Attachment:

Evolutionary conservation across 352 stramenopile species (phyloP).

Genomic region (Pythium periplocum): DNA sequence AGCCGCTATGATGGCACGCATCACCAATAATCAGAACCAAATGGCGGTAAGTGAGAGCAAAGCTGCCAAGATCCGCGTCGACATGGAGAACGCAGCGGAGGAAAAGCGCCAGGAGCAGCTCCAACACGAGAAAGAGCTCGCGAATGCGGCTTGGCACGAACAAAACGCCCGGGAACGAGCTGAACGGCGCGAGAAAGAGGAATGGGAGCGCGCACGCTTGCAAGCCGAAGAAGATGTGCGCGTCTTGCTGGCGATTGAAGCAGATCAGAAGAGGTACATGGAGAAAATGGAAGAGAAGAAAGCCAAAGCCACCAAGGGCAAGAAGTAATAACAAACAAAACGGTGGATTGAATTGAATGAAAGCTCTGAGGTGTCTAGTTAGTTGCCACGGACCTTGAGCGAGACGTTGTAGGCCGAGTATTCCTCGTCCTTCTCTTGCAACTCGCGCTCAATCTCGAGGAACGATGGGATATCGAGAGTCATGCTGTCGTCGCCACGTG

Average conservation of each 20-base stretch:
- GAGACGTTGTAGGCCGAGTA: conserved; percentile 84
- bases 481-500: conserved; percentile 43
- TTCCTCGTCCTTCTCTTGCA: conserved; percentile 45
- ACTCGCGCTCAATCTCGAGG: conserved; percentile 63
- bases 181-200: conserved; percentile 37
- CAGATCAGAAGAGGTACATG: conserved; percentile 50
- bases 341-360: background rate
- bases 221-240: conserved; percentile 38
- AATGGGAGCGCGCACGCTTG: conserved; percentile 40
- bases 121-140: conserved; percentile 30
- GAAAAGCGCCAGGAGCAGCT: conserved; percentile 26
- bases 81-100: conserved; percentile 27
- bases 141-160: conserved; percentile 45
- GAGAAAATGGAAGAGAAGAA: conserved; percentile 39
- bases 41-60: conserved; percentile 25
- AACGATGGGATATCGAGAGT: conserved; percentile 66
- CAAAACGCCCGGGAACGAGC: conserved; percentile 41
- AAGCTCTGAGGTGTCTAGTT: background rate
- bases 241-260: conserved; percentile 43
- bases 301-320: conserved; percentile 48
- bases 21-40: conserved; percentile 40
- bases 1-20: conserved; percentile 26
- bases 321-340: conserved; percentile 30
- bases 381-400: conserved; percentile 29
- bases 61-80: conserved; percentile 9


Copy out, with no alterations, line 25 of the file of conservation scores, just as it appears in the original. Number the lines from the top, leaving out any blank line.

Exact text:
- bases 1-20: conserved; percentile 26